Pitavastatin Emerges as a Preferred Drug for Dyslipidemia Treatment in Patients with HIV: INTREPID Study

APRIL 18, 2017
Lisa Neuman
The 1-year results of INTREPID, a phase 4 randomized, double-blind, active-controlled trial, has found that pitavastatin is superior to pravastatin in reducing low-density lipoprotein (LDL) cholesterol in patients with human immunodeficiency virus (HIV) by an 8% to 10% difference, according to results published in The Lancet HIV.
 
Patients with HIV are at greater risk for cardiovascular disease than individuals who are seronegative, they are at a 1.5 to 2 times higher risk for myocardial infarction, and up to 80% of patients with HIV report having dyslipidemia.
 
“A unique pathophysiology of atherosclerosis in the setting of HIV highlights the need for tailored primary cardiovascular disease prevention strategies in this population,” the study authors, led by Judith A. Aberg, MD, wrote. “Regardless of the biological cause of dyslipidemia, the challenge is how best to manage this disorder in people living with HIV.”
 
The purpose of the INTREPID (HIV-infected patieNts and TREatment with Pitavastatin vs pravastatin for Dyslipidemia) study was to compare the safety and efficacy of pitavastatin 4 mg versus pravastatin 40 mg in adult patients with HIV and dyslipidemia.
 
For inclusion into the study, patients had to be aged 18 to 70 years and to have been on antiretroviral therapy for a least 6 months before randomization. Further, they must have been stable on the therapy in the 3 months prior to study inclusion, and they also had to have CD4 counts of >200 cells per µl and HIV-1 RNA of <200 copies per mL.
 
At the 3-month time point, the patients randomly assigned to the pitavastatin group (n = 126) showed a 31.1% reduction in LDL, compared with a 20.9% reduction shown by the pravastatin group (n = 126), for a least squares mean difference of –9.8% (95% confidence interval –13.8 to –5.9; P < .0001). The initial 12-week results were followed by a 40-week safety extension period in which the benefits were sustained.
 
In addition to the reductions in LDL, patients in the pitavastatin group were also more likely to reach their LDL target at 12 and 52 weeks than the patients in the pravastatin group. In the pitavastatin group, 87% of the patients reached their target compared with 66% of the patients who reached theirs in the pravastatin group (P = .0123).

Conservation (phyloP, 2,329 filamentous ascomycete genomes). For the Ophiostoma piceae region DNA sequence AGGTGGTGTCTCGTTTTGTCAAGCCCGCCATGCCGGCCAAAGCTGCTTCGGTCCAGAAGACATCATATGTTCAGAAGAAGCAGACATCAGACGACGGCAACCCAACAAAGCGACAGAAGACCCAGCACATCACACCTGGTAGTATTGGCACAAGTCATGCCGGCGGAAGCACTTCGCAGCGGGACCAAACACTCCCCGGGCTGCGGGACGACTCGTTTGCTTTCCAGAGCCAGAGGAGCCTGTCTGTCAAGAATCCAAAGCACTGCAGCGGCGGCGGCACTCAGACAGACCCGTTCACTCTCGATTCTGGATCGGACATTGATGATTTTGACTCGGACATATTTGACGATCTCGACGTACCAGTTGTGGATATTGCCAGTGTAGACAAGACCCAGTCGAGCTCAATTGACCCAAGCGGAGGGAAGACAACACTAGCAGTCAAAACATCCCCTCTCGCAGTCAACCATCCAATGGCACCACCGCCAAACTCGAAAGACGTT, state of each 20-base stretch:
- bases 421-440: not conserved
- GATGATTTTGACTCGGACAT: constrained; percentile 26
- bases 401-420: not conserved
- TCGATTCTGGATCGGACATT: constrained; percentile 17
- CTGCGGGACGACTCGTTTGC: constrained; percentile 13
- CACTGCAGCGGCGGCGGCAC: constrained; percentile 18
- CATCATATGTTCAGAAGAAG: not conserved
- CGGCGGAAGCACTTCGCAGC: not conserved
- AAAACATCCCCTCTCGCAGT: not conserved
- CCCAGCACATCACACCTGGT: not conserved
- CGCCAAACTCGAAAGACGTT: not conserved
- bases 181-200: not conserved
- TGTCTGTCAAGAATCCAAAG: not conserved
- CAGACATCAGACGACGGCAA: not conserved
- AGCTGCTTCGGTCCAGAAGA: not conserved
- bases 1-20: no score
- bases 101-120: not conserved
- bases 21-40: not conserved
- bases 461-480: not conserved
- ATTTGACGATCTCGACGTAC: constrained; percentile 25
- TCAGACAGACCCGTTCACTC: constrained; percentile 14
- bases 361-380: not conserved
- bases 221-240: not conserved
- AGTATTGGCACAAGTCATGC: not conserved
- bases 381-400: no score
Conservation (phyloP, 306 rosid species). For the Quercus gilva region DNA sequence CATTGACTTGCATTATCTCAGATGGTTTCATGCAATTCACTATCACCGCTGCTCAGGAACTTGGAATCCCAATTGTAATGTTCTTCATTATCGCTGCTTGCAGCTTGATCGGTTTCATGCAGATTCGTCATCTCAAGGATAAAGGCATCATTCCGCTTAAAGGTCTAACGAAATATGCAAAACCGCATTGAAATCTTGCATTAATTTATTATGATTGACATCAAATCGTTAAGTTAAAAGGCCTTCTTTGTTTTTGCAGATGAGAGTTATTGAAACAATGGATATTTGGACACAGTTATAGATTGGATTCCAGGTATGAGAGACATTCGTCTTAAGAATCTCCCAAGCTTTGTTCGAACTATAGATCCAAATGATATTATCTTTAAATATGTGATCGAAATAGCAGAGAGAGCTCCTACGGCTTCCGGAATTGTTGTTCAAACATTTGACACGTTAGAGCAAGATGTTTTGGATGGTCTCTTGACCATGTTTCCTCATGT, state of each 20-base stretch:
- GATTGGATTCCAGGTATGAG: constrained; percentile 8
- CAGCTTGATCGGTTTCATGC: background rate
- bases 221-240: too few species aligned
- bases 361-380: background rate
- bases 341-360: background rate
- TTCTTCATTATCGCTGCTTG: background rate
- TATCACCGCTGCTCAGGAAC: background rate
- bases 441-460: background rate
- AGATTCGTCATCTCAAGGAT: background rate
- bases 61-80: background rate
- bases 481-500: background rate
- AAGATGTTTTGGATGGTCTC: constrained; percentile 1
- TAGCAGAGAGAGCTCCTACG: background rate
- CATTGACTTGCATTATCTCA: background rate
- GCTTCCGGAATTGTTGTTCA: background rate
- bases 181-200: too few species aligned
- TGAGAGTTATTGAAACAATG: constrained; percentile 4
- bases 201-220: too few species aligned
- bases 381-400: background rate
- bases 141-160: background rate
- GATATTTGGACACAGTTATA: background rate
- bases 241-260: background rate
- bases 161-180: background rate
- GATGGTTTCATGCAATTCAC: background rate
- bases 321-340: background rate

At week 52, there were no significant differences in CD4 cell counts or HIV-1 RNA. Virological failure occurred in 3% of the patients in the pitavastatin group compared with 5% of the patients in the pravastatin group.
 
There were no serious adverse events (AEs) reported for either group. AEs occurred in 68% of the patients treated with pitavastatin and 70% of the patients treated with pravastatin. Most were classified as mild or moderate in severity, and included 12 patients with diarrhea in the pitavastatin group and 14 patients with an upper respiratory tract infection in the pravastatin group.
 
“Dyslipidemia affects more than three-fourths of people with HIV, putting them at significantly increased risk for cardiovascular disease. However, treatment of elevated LDL cholesterol in this patient population is challenging because of drug interactions between statins and commonly used antiretroviral agents,” said Douglas Ward, MD, co-author of the INTREPID study publication, Clinical Associate Professor of Medicine at George Washington University Medical School, and physician at the Dupont Circle Physicians Group. “The finding that [pitavastatin] was more effective than pravastatin in lowering LDL cholesterol and was well tolerated in [HIV] patients with dyslipidemia suggests it could be a viable treatment option for managing dyslipidemia and contributing factors in adults with HIV.”
 
The study, “Pitavastatin versus pravastatin in adults with HIV-1 infection and dyslipidaemia (INTREPID): 12 week and 52 week results of a phase 4, multicenter, randomized, double-blind, superiority trial,” was published in The Lancet HIV.
 
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